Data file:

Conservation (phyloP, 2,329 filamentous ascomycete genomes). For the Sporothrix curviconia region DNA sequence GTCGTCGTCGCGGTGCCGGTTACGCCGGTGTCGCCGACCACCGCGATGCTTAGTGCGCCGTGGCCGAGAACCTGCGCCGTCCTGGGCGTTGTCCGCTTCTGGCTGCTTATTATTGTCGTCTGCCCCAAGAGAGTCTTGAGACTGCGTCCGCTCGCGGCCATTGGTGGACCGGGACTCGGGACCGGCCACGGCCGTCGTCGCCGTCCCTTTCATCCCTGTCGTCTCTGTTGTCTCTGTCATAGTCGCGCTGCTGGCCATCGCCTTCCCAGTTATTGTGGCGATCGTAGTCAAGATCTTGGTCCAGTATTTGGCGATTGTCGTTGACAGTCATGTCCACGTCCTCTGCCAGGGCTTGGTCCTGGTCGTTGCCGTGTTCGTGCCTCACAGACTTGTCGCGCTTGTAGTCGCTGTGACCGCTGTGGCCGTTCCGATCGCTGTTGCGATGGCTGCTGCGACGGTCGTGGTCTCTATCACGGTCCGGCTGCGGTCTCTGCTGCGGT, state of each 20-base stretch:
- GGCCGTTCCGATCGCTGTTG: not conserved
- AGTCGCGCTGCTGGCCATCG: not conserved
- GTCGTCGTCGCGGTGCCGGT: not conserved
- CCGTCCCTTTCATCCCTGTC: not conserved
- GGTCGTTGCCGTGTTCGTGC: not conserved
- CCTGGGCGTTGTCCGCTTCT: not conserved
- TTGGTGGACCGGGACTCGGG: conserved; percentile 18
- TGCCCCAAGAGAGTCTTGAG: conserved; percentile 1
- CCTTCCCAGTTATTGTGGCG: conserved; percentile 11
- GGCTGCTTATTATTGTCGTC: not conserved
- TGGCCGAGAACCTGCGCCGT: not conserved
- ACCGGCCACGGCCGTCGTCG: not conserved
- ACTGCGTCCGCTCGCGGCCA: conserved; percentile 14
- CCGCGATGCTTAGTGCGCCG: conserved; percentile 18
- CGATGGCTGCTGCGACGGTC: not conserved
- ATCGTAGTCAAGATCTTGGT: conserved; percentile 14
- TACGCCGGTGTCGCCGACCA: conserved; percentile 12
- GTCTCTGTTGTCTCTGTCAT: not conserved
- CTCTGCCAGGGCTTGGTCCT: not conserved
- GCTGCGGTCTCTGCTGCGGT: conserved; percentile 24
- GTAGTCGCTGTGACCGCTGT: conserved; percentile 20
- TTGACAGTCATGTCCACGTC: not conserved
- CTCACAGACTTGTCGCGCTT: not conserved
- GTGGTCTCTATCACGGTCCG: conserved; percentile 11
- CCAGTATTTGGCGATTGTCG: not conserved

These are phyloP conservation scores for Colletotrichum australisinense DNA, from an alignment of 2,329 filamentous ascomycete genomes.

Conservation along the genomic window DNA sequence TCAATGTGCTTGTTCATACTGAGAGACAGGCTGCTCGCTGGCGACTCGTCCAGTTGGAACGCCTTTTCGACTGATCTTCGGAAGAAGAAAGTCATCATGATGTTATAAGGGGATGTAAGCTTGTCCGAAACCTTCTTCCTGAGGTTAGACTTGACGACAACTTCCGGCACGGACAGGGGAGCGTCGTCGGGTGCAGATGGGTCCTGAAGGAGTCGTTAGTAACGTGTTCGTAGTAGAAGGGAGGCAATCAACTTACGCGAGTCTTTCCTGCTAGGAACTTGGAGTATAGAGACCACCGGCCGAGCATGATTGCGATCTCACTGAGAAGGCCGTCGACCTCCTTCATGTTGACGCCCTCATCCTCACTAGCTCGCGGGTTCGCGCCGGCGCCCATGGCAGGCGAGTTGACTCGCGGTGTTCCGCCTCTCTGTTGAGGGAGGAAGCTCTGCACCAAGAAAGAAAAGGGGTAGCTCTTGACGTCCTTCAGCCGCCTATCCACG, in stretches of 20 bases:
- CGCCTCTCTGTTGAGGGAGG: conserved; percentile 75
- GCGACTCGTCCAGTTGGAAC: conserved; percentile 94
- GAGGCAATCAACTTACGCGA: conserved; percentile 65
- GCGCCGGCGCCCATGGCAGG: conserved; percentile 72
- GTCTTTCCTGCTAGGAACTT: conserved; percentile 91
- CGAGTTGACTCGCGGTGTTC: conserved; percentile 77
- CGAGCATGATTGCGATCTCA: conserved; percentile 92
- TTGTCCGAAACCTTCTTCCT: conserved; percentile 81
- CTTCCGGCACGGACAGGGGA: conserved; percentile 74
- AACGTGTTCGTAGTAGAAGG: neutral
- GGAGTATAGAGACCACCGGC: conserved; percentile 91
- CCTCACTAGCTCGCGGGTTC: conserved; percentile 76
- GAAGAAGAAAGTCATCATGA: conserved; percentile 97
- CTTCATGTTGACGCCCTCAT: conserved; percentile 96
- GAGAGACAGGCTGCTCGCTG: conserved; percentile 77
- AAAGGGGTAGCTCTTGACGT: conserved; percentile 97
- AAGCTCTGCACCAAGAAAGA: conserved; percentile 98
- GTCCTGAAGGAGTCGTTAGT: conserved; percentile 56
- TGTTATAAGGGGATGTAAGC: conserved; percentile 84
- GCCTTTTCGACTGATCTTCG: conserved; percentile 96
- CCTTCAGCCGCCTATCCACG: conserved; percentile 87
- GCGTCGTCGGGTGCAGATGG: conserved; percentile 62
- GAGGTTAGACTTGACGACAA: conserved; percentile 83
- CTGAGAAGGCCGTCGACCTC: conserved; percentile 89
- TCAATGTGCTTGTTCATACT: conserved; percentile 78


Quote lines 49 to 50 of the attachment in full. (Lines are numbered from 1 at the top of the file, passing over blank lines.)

- CCTTCAGCCGCCTATCCACG: conserved; percentile 87
- GCGTCGTCGGGTGCAGATGG: conserved; percentile 62